Disabled portions of the receive path are re-enabled (restarted) in response to wake up events. For example, receive path algorithms can be re-enabled under program control, e.g., when the user, application program, or operating system initiates data transmission, such as in response to a user selection of a new Universal Resource Locator (URL) within a World-Wide Web (WWW) browser application. Because many network-based applications, e.g., browsers, electronic mail clients and servers, message retrieval clients, netcasting receivers, etc., exploit a transaction-based model of interprocess communication, receive path algorithms can be enabled coincident with the start of such a transaction and disabled coincident with completion of the transaction. Receive path algorithms can also be periodically re-enabled, e.g., at programmable intervals. In this way, the receive path is periodically available for retransmission of data missed while the receive path algorithms were disabled (i.e., while the receiver was “asleep,” or in “doze” mode). Higher level data protocols (e.g., TCP/IP) will retransmit any data that was missed while the receiver was “asleep.”
In addition to program controlled and periodic wake up events, wake up events may be triggered by the remote communications device. For example, in a modem embodiment in accordance with ITU-T Recommendation V.34, remote retrain, remote rate renegotiation, and remote cleardown requests are received by an undisabled set of receive path signal processing algorithms. A wake up event is triggered in response to detection of a remote retrain, remote rate renegotiation, or remote cleardown request and disabled portions of the local modem's receive path are re-enabled in response thereto.
By providing functionality (e.g., in the form of functions, procedures, and/or methods) for enabling and disabling portions of a software modem's receive path algorithms, a software modem application program interface (API) in accordance with an embodiment of the present invention allows application and operating system processes to switch between a doze mode (with low computational load) during idle receive time and a full operational mode (with full computational load) during active receive time. In this way, compute cycles otherwise allocated to idle-time execution of receive path algorithms are allocable to application program or operating system processes. In an exemplary implementation, computational requirements for the software modem can be reduced from 100% in steady-state, to less than 25% of the steady state load during idle receive time, i.e., when no data is being received by the software modem. In contrast, traditional approaches requires the full 100% whether or not the software modem is receiving data.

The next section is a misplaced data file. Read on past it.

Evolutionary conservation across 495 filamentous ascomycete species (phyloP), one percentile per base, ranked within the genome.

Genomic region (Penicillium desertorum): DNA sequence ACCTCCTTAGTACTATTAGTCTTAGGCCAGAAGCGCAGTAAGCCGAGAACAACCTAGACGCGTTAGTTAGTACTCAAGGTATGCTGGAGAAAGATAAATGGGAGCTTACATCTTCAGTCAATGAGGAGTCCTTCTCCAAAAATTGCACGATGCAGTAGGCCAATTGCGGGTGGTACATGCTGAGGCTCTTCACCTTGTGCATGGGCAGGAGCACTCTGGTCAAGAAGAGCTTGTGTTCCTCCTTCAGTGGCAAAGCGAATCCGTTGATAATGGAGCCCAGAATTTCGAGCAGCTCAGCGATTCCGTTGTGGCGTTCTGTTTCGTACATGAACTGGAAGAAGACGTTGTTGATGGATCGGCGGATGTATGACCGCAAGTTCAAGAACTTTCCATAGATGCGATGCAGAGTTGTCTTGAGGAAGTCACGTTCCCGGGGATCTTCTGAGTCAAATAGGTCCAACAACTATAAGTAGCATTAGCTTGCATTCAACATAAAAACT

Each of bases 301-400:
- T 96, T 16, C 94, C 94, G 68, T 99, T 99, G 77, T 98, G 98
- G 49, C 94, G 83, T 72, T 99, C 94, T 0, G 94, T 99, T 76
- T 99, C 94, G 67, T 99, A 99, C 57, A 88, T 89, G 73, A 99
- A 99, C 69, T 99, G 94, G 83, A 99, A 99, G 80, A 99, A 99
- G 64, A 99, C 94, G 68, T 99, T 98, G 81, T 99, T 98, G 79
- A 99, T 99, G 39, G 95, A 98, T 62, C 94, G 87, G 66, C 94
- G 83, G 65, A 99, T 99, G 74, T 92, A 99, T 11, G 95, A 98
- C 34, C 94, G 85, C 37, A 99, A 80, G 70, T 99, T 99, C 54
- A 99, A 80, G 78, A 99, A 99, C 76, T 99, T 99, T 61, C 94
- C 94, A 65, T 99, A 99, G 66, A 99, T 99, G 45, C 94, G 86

The present invention may be better understood, and its numerous objects, features, and advantages made apparent to those skilled in the art by referencing the accompanying drawings.
The use of the same reference symbols in different drawings indicates similar or identical items.
A reduction in processing requirements during idle receive time is provided as follows. On either a doze request or idle timeout event, the modem transitions from steady state communications state 202 to a doze state 204 during which transmit structures of the modem are active, but during which a substantial portion of receive path structures are disabled. Particular receive path structures disabled and those which remain enabled are described below with reference to
Once in doze state 204, the modem imposes a substantially reduced computational load, illustratively, less than 4 MIPS. The modem remains in doze state 204 until a wake up event occurs. Such a wake up event can be generated locally or received from the remote modem. Regarding locally generated wake up events, doze state 204 can be exited under program control, e.g., coincident with a send_data ( ) call by application or operating system program 206, such as in response to a user selection of a new Universal Resource Locator (URL) within a World-Wide Web (WWW) browser application. Because many network-based applications, e.g., browsers, electronic mail clients and servers, message retrieval clients, netcasting receivers, etc., exploit a transaction-based model of interprocess communication, the modem transitions under program control from doze state 204 to rate renegotiation state 205 coincident with the start of such a transaction and transitions to doze state 204 coincident with completion of the transaction. In this way, receive path structures can be enabled coincident with the start of such a transaction and disabled coincident with completion of the transaction.